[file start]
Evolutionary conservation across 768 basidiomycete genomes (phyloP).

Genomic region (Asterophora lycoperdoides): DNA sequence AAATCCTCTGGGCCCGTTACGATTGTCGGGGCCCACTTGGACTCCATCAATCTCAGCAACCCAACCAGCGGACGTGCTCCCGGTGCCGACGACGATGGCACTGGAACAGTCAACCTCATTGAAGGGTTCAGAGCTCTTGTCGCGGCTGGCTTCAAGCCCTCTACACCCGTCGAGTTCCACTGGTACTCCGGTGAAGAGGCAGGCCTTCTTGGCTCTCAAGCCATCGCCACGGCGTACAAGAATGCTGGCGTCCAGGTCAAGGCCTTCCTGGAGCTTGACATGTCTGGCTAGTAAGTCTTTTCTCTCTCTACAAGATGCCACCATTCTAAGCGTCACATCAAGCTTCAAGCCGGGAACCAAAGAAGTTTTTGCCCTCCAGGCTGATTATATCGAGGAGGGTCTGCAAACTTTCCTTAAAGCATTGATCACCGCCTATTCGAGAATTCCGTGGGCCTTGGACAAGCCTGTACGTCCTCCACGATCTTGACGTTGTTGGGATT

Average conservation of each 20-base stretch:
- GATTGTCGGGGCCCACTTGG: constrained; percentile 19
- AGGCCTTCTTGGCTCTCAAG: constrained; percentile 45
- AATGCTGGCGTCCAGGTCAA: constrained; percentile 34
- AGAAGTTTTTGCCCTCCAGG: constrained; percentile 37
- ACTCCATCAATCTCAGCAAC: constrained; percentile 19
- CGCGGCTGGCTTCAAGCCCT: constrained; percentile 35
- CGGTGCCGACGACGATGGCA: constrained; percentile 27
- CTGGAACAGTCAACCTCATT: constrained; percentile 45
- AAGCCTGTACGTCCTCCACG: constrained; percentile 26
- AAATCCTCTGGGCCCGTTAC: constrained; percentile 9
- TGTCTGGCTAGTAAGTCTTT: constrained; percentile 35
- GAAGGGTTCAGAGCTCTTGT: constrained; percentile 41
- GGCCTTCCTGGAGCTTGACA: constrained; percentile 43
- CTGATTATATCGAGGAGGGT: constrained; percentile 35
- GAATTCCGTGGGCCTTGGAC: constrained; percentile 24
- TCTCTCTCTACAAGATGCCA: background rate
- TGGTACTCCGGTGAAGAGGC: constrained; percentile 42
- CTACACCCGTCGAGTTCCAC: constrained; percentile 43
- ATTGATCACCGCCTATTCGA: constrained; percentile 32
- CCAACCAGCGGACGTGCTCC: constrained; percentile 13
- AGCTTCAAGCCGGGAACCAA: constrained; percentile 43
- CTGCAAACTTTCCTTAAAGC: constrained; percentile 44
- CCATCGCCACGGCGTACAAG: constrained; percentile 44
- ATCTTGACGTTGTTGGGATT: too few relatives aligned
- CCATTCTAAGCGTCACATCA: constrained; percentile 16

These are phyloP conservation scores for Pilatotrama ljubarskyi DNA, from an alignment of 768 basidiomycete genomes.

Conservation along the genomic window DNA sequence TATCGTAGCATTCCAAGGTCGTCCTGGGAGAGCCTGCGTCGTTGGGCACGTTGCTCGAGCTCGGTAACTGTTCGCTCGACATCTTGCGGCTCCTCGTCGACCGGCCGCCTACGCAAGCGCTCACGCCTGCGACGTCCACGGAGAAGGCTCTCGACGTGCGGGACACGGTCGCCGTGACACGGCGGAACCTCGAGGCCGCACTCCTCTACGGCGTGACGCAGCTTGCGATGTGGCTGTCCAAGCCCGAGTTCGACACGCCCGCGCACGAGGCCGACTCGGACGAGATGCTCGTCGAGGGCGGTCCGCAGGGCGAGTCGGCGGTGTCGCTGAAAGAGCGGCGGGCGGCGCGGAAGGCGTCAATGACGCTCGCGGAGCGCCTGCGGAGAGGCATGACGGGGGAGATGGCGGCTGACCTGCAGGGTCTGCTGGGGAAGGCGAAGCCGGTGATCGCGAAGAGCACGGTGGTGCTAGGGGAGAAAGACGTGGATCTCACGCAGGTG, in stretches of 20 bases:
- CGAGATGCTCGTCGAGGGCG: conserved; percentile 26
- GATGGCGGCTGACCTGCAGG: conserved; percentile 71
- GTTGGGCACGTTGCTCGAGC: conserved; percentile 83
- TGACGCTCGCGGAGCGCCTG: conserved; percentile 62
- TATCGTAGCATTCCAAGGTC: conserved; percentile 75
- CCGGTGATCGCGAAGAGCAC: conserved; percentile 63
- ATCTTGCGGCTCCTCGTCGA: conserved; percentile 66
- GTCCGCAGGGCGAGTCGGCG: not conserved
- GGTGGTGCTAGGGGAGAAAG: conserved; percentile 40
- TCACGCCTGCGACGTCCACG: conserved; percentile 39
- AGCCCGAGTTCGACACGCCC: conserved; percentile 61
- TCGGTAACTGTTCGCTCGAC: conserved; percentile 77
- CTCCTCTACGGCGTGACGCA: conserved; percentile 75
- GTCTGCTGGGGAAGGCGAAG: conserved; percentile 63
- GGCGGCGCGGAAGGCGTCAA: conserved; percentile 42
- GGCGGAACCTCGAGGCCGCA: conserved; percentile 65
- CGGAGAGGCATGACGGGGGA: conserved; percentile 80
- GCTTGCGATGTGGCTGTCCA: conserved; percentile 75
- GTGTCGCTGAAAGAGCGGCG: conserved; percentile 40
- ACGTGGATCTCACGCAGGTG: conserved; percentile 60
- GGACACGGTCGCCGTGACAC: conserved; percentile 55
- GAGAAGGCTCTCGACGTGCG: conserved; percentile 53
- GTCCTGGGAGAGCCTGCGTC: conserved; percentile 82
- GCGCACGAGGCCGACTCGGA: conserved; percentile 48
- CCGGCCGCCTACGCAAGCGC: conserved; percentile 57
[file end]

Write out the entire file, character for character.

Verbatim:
Evolutionary conservation across 768 basidiomycete genomes (phyloP).

Genomic region (Asterophora lycoperdoides): DNA sequence AAATCCTCTGGGCCCGTTACGATTGTCGGGGCCCACTTGGACTCCATCAATCTCAGCAACCCAACCAGCGGACGTGCTCCCGGTGCCGACGACGATGGCACTGGAACAGTCAACCTCATTGAAGGGTTCAGAGCTCTTGTCGCGGCTGGCTTCAAGCCCTCTACACCCGTCGAGTTCCACTGGTACTCCGGTGAAGAGGCAGGCCTTCTTGGCTCTCAAGCCATCGCCACGGCGTACAAGAATGCTGGCGTCCAGGTCAAGGCCTTCCTGGAGCTTGACATGTCTGGCTAGTAAGTCTTTTCTCTCTCTACAAGATGCCACCATTCTAAGCGTCACATCAAGCTTCAAGCCGGGAACCAAAGAAGTTTTTGCCCTCCAGGCTGATTATATCGAGGAGGGTCTGCAAACTTTCCTTAAAGCATTGATCACCGCCTATTCGAGAATTCCGTGGGCCTTGGACAAGCCTGTACGTCCTCCACGATCTTGACGTTGTTGGGATT

Average conservation of each 20-base stretch:
- GATTGTCGGGGCCCACTTGG: constrained; percentile 19
- AGGCCTTCTTGGCTCTCAAG: constrained; percentile 45
- AATGCTGGCGTCCAGGTCAA: constrained; percentile 34
- AGAAGTTTTTGCCCTCCAGG: constrained; percentile 37
- ACTCCATCAATCTCAGCAAC: constrained; percentile 19
- CGCGGCTGGCTTCAAGCCCT: constrained; percentile 35
- CGGTGCCGACGACGATGGCA: constrained; percentile 27
- CTGGAACAGTCAACCTCATT: constrained; percentile 45
- AAGCCTGTACGTCCTCCACG: constrained; percentile 26
- AAATCCTCTGGGCCCGTTAC: constrained; percentile 9
- TGTCTGGCTAGTAAGTCTTT: constrained; percentile 35
- GAAGGGTTCAGAGCTCTTGT: constrained; percentile 41
- GGCCTTCCTGGAGCTTGACA: constrained; percentile 43
- CTGATTATATCGAGGAGGGT: constrained; percentile 35
- GAATTCCGTGGGCCTTGGAC: constrained; percentile 24
- TCTCTCTCTACAAGATGCCA: background rate
- TGGTACTCCGGTGAAGAGGC: constrained; percentile 42
- CTACACCCGTCGAGTTCCAC: constrained; percentile 43
- ATTGATCACCGCCTATTCGA: constrained; percentile 32
- CCAACCAGCGGACGTGCTCC: constrained; percentile 13
- AGCTTCAAGCCGGGAACCAA: constrained; percentile 43
- CTGCAAACTTTCCTTAAAGC: constrained; percentile 44
- CCATCGCCACGGCGTACAAG: constrained; percentile 44
- ATCTTGACGTTGTTGGGATT: too few relatives aligned
- CCATTCTAAGCGTCACATCA: constrained; percentile 16

These are phyloP conservation scores for Pilatotrama ljubarskyi DNA, from an alignment of 768 basidiomycete genomes.

Conservation along the genomic window DNA sequence TATCGTAGCATTCCAAGGTCGTCCTGGGAGAGCCTGCGTCGTTGGGCACGTTGCTCGAGCTCGGTAACTGTTCGCTCGACATCTTGCGGCTCCTCGTCGACCGGCCGCCTACGCAAGCGCTCACGCCTGCGACGTCCACGGAGAAGGCTCTCGACGTGCGGGACACGGTCGCCGTGACACGGCGGAACCTCGAGGCCGCACTCCTCTACGGCGTGACGCAGCTTGCGATGTGGCTGTCCAAGCCCGAGTTCGACACGCCCGCGCACGAGGCCGACTCGGACGAGATGCTCGTCGAGGGCGGTCCGCAGGGCGAGTCGGCGGTGTCGCTGAAAGAGCGGCGGGCGGCGCGGAAGGCGTCAATGACGCTCGCGGAGCGCCTGCGGAGAGGCATGACGGGGGAGATGGCGGCTGACCTGCAGGGTCTGCTGGGGAAGGCGAAGCCGGTGATCGCGAAGAGCACGGTGGTGCTAGGGGAGAAAGACGTGGATCTCACGCAGGTG, in stretches of 20 bases:
- CGAGATGCTCGTCGAGGGCG: conserved; percentile 26
- GATGGCGGCTGACCTGCAGG: conserved; percentile 71
- GTTGGGCACGTTGCTCGAGC: conserved; percentile 83
- TGACGCTCGCGGAGCGCCTG: conserved; percentile 62
- TATCGTAGCATTCCAAGGTC: conserved; percentile 75
- CCGGTGATCGCGAAGAGCAC: conserved; percentile 63
- ATCTTGCGGCTCCTCGTCGA: conserved; percentile 66
- GTCCGCAGGGCGAGTCGGCG: not conserved
- GGTGGTGCTAGGGGAGAAAG: conserved; percentile 40
- TCACGCCTGCGACGTCCACG: conserved; percentile 39
- AGCCCGAGTTCGACACGCCC: conserved; percentile 61
- TCGGTAACTGTTCGCTCGAC: conserved; percentile 77
- CTCCTCTACGGCGTGACGCA: conserved; percentile 75
- GTCTGCTGGGGAAGGCGAAG: conserved; percentile 63
- GGCGGCGCGGAAGGCGTCAA: conserved; percentile 42
- GGCGGAACCTCGAGGCCGCA: conserved; percentile 65
- CGGAGAGGCATGACGGGGGA: conserved; percentile 80
- GCTTGCGATGTGGCTGTCCA: conserved; percentile 75
- GTGTCGCTGAAAGAGCGGCG: conserved; percentile 40
- ACGTGGATCTCACGCAGGTG: conserved; percentile 60
- GGACACGGTCGCCGTGACAC: conserved; percentile 55
- GAGAAGGCTCTCGACGTGCG: conserved; percentile 53
- GTCCTGGGAGAGCCTGCGTC: conserved; percentile 82
- GCGCACGAGGCCGACTCGGA: conserved; percentile 48
- CCGGCCGCCTACGCAAGCGC: conserved; percentile 57